Top 10 Dystopian Novels for High School Students

Dystopian literature, especially of the young-adult variety, has exploded in popularity in recent years. Are you considering teaching these kinds of books? Already teaching dystopian literature? Share your favorites in the comments below.


Totalitarian Government • Censorship • Surveillance State • Culture of Fear • Erasure of History

Orwell's speculation on government's ability to control citizens is still relevant today, and the book continues to be a favorite in schools.

The Handmaid's Tale

Totalitarian Government • Feminist Theory • Surveillance State • Theocratic State

Told from the perspective of one downtrodden handmaid whose sole purpose is to reproduce, Atwood’s 1985 novel will be sure to spark classroom discussions and student responses.

Brave New World

Population Control • Anti-intellectualism • Constant Consumption • Entertainment as Escapism

Originally published in 1932, Brave New World depicts a dystopian future in which humans are genetically designed and are willing to go along with an authoritarian government.

Fahrenheit 451

Totalitarian Government • Censorship • Anti-intellectualism • Entertainment as Escapism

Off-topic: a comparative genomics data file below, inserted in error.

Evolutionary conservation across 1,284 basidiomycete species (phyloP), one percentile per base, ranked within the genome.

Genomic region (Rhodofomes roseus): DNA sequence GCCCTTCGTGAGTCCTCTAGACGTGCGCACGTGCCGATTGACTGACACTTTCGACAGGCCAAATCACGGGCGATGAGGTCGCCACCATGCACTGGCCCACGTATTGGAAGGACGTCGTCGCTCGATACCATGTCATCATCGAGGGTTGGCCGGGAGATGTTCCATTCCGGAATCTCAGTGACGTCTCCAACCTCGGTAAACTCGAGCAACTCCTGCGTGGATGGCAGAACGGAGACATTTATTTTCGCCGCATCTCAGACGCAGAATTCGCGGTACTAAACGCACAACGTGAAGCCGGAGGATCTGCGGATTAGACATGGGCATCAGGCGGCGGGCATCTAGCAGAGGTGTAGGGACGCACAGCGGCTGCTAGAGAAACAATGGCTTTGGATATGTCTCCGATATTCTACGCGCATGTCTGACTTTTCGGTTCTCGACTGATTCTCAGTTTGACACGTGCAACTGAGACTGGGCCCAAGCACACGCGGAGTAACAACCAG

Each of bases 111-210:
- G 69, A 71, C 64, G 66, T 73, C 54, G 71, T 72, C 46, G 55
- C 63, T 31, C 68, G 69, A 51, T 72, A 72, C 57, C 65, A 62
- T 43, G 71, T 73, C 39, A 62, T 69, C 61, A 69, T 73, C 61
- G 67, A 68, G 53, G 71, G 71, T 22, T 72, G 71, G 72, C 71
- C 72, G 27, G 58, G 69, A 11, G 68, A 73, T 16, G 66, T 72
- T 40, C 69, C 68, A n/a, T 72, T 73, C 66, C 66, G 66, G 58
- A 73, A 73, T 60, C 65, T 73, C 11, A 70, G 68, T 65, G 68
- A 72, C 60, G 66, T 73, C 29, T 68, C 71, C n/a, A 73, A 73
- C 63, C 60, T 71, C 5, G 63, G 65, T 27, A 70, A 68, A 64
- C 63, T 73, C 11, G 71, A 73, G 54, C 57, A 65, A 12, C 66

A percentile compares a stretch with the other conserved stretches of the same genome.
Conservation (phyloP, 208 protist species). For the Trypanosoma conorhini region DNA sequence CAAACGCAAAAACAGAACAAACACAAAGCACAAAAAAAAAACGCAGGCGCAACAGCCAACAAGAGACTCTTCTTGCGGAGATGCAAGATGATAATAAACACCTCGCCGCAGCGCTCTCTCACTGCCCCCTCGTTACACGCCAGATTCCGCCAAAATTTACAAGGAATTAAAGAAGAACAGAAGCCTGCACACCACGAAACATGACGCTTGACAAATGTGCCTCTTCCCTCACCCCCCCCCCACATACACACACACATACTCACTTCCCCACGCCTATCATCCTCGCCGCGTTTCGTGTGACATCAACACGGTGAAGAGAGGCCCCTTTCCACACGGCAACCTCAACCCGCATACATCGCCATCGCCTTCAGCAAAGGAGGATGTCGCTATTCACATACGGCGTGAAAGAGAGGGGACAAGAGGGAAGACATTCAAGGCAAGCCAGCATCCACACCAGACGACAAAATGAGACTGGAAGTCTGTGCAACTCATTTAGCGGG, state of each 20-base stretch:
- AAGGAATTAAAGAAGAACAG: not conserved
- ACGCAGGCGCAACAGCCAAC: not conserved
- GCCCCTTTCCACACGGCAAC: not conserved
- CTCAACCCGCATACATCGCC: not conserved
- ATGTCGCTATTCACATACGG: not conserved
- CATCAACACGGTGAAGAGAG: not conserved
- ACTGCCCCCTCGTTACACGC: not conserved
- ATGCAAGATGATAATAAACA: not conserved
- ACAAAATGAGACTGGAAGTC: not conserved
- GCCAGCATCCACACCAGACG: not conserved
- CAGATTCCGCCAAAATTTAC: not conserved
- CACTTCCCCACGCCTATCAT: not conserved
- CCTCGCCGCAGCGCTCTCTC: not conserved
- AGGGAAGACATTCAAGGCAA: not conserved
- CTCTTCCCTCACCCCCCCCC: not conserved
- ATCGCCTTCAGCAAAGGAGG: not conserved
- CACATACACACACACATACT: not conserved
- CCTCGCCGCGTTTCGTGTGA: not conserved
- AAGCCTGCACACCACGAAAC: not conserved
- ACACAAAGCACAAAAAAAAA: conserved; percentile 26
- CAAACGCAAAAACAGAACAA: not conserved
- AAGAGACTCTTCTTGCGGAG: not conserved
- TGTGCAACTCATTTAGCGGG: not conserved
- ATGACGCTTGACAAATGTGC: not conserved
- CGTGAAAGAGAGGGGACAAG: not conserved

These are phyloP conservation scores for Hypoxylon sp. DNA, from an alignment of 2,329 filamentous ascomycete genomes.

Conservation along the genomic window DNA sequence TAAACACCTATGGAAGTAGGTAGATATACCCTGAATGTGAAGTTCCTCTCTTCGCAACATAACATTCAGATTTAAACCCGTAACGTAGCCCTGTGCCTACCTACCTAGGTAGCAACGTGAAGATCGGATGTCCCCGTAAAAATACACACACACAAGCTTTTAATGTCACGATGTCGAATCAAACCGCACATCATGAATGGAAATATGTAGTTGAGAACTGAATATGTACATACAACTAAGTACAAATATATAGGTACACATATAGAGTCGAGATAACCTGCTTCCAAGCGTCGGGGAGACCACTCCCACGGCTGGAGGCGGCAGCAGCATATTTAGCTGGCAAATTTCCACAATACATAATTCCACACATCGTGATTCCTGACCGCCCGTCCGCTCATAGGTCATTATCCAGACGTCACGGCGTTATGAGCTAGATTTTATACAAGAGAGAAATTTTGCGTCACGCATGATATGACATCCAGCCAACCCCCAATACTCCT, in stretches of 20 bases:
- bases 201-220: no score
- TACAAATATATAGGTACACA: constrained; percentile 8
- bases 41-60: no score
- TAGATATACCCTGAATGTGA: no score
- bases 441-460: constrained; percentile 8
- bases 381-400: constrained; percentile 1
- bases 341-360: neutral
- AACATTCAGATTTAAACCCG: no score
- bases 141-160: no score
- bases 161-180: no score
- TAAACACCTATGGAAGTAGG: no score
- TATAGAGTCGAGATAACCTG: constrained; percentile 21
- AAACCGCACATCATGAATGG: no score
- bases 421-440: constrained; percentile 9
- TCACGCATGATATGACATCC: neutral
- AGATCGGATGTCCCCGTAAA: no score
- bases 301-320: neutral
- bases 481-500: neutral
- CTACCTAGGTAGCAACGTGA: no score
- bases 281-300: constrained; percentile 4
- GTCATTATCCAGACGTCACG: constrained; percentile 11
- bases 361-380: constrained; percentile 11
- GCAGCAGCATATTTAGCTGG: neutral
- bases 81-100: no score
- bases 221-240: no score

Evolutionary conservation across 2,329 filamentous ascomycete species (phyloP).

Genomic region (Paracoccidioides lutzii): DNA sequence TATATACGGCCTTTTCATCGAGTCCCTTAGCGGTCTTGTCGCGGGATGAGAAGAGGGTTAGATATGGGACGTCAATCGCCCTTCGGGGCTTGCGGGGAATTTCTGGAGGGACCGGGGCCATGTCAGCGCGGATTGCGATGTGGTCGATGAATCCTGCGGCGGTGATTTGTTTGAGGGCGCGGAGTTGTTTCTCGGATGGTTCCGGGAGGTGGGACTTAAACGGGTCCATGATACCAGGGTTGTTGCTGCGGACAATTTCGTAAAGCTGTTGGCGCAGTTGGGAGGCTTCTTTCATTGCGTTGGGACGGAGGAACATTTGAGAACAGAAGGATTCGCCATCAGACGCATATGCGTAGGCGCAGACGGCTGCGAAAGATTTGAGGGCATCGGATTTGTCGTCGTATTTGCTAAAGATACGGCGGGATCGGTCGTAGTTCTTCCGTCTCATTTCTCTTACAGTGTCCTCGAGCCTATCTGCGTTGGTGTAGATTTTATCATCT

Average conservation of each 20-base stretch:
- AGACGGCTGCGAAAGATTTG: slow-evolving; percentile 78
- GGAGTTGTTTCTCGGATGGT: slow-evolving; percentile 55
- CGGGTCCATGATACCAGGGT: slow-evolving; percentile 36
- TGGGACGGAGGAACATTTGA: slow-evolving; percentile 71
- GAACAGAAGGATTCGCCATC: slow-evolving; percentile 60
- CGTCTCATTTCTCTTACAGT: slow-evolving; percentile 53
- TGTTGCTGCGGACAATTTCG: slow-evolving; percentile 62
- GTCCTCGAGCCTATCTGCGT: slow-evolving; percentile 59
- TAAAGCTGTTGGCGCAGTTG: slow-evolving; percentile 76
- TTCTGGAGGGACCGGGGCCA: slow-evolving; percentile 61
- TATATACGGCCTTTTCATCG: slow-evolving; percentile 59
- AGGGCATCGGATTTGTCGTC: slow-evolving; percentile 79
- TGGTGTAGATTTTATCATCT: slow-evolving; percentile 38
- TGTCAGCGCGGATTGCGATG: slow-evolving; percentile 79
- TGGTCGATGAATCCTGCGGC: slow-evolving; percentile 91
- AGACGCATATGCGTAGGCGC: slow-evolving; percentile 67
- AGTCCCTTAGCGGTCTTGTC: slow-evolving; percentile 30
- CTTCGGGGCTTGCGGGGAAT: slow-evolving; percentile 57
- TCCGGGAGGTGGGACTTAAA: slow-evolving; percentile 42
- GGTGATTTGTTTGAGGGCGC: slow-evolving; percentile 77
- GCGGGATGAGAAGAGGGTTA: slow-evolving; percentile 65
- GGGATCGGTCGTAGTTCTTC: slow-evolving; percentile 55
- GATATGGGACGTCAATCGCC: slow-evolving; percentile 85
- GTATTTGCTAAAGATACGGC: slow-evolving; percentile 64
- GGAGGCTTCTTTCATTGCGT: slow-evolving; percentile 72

Bradbury's surreal tale of a dystopian future where reading is eschewed and firemen start blazes to burn books is one of science fiction's enduring classics.

The Giver

Totalitarian Government • Erasure of History • Descruction of Individuality

The Giver is an interesting read with significant topics for discussion, such as whether sameness is good and suffering is bad and how tradition can be used as a controlling mechanism in society.

The Hunger Games

Totalitarian Government • Extreme Economic Inequality • Reality Television

This dystopian novel set in the not-so-distant future is filled with fast-paced action and suspense that will enthrall readers from the first few pages.

The Time Machine

Class Struggles • Marxist Theory • Mythological/Archetypal Theory • Decadence of the Upper Class

H. G. Wells’s famous novel can be taught as pure science fiction, as a classic frame narrative, or as social commentary.

Lord of the Flies

Anarchy • The Brutal Nature of Humanity • Society as Good Influence

The unconventional plot, the soaring language, and the complex symbolism within this harrowing story make Golding's masterpiece one of the most important books your classes will read.

Ready Player One

Economic Collapse • Escapism into Virtual Worlds • Exhaustion of Natural Resources

A rollicking adventure set in a dystopian future, Ready Player One is the story of a teenager who spends most of his free time in a virtual reality playground that offers him a more fulfilling life than does the physical world.


Post-Apocalyspe • Rigid Social Classes • Persecution of the Different

This dystopian thriller, filled with life-changing decisions, heartbreaking betrayals, and unexpected romance, is a favorite in classrooms nationwide.